• Joanna Harrington, “Extradition of Transnational Criminals” in Neil Boister & Robert J. Currie, eds, Routledge Handbook of Transnational Criminal Law (London: Routledge, 2015) at 153-166 (preprint on SSRN).

Recent Commentary and Blogposts

  • Joanna Harrington, “Lost in the SNC-Lavalin controversy are the Libyan victims,” Policy Options Politiques (21 August 2019), online:
  • Joanna Harrington, “SNC-Lavalin: voici pourquoi nous devrions revoir les lois canadiennes sur la corruption à l'étranger,” La Conversation (Canada) (28 February 2019), online:
  • Joanna Harrington, “SNC-Lavalin case shows why we should review Canada’s foreign corruption laws,” The Conversation (Canada) (26 February 2019), republished in the National Post (27 February 2019), online:
  • Robert J. Currie & Joanna Harrington, “Prosecuting Crime at Home Secures Respect for Human Rights,” (12 September 2016), online:
  • Joanna Harrington, “Querying the Role for Human Rights Bodies in the Interplay between International Human Rights Law and International Humanitarian Law,” Lawfare (cross-posted to EJIL Talk! and InterCross) (10 September 2015), online:
  • Joanna Harrington, “The Human Rights Committee, Treaty Interpretation, and the Last Word,” EJIL Talk! (8 August 2015), online:

Recent Parliamentary Submissions

  • Joanna Harrington, Written evidence to the House of Lords EU Select Committee International Agreements Sub-Committee for its inquiry into "Treaty scrutiny: working practices" (11 June 2020), UK Parliament Reference No TWP0001.
  • Joanna Harrington, Written evidence to the House of Lords Select Committee on the Constitution for its inquiry into the parliamentary scrutiny of treaties (19 December 2018), UK Parliament Reference No PST0018.

Recent Conference Papers, Colloquia and Workshops

  • Invited participant, Expert Virtual Consultation on Stolen Assets and Human Rights, Office of the UN High Commissioner for Human Rights, Geneva, Switzerland, 10 June 2020
  • Joanna Harrington, “Providing for Victim Redress within the Legislative Scheme for Tackling Foreign Corruption,” American Society of International Law Anti-Corruption Law Interest Group Works-in-Progress Workshop, Ono Academic College, Kiryat Ono, Tel Aviv, Israel, December 2019
  • Joanna Harrington, “The Historical Roots of International Extradition,” Conference on Histories of Transnational Criminal Law, Schloss Herrenhausen, Hannover, Germany, October 2019
  • Joanna Harrington, “What Place for Victims within an Anti-Corruption Legislative Scheme?”, Conference on Corruption, Democracy and Human Rights: Exploring New Avenues in the Fight Against Corruption, European University Institute, Florence, Italy, June 2019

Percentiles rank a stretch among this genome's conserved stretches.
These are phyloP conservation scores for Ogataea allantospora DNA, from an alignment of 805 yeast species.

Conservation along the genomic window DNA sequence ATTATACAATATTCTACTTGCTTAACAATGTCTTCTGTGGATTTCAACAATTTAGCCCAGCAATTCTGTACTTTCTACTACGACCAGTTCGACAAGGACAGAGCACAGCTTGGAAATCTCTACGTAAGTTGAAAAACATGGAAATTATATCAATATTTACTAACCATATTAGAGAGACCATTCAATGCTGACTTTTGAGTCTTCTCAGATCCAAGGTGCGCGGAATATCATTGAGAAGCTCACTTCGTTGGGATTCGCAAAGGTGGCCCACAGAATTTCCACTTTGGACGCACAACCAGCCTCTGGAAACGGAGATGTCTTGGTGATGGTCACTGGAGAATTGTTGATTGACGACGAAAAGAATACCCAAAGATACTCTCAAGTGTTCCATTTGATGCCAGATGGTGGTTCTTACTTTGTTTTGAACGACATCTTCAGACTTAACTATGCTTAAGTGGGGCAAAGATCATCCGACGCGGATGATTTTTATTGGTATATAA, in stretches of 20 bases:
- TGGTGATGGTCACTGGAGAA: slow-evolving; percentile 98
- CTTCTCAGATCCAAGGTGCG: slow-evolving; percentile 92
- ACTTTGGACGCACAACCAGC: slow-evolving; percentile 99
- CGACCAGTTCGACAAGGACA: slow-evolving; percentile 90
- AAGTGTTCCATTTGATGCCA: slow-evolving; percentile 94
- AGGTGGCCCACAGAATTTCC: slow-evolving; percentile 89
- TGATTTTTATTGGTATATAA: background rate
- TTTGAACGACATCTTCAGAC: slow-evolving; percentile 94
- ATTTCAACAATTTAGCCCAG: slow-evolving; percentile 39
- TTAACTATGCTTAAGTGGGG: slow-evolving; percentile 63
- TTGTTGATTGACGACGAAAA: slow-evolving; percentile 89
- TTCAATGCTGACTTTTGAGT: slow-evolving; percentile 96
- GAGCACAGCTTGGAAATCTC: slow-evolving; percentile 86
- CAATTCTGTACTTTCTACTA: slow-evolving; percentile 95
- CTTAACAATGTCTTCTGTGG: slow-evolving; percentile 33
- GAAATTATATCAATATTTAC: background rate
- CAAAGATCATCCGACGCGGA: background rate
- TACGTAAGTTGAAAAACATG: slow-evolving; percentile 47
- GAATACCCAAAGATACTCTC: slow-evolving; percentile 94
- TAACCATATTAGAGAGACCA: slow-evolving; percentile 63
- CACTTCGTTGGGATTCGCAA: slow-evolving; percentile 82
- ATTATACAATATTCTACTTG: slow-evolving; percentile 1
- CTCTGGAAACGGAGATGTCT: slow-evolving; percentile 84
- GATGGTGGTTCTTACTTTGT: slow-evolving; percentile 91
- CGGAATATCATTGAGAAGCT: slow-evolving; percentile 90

• Joanna Harrington, “Recent Developments regarding UN Security Council Working Methods and Veto Restraint Initiatives,” Chatham House Roundtable on International Law relating to Peace and Security, Columbia Law School, New York, USA, November 2018
  • Panellist, “Extradition After Diab,” 47th Annual Conference of the Canadian Council on International Law, Ottawa, Canada, November 2018
  • Invited participant, Halifax Colloquium on Extradition Law Reform, MacEachen Institute for Public Policy and Governance, Dalhousie University, Halifax, Canada, September 2018
  • Joanna Harrington, “Mutually Beneficial Cooperation and the Protection of Human Rights,” Chatham House Roundtable on International Law, China University of Political Science and Law, Beijing, People’s Republic of China, June 2018
  • Joanna Harrington, “Extradition, Assurances, and Human Rights,” The Annual Osgoode Constitutional Cases Conference, Toronto Reference Library, Toronto, Canada, April 2018
  • Joanna Harrington, “The Practicalities of Parliamentary Engagement in Treaty-making,” Conference on Treaties, Brexit and the Constitution, Jesus College, University of Oxford, United Kingdom, March 2018
  • Invited participant, Transpacific Workshop on International Law and Armed Conflict, United States Pacific Command, Joint Base Pearl Harbor-Hickam, Honolulu, USA, February 2018


LAW 506 - Public International Law

A survey of the foundational principles, structure and institutions of public international law, including the nature of the international legal system, the sources of international law, and the relevance of international law to the Canadian legal system. The role of international organizations, such as the United Nations, will also be discussed.

Fall Term 2020
LAW 557 - International Human Rights Law

This seminar course focuses on the international legal protection of human rights (political, civil, economic, social and cultural rights). It may also consider the rights of women, children's rights, regional human rights systems, Canadian implementation of international human rights obligations, national human rights institutions, transitional justice issues, and the interface with international humanitarian law.

Fall Term 2020
LAW 561 - International Criminal Law

An introduction to the international legal framework for the prosecution of international crimes and crimes of international concern, and the examination of the international community's response to these crimes through the creation of international and internationalized criminal tribunals, including the International Criminal Court. Topics for further examination include immunities, amnesties, and sentencing, as well as the domestic prosecution of international crimes in Canada and other forms of Canadian cooperation.

Winter Term 2021
LAW 599 - Seminars on Specialized Legal Topics

These seminars will cover specialized topics of emerging importance in the law at a senior level. The particular topic covered would vary dependent on the availability of Faculty with necessary teaching competence, student interest, and the needs of the legal profession. Sections may be offered in a Cost Recovery format at an increased rate of fee assessment; refer to the Fees Payment Guide in the University Regulations and Information for Students.

Winter Term 2021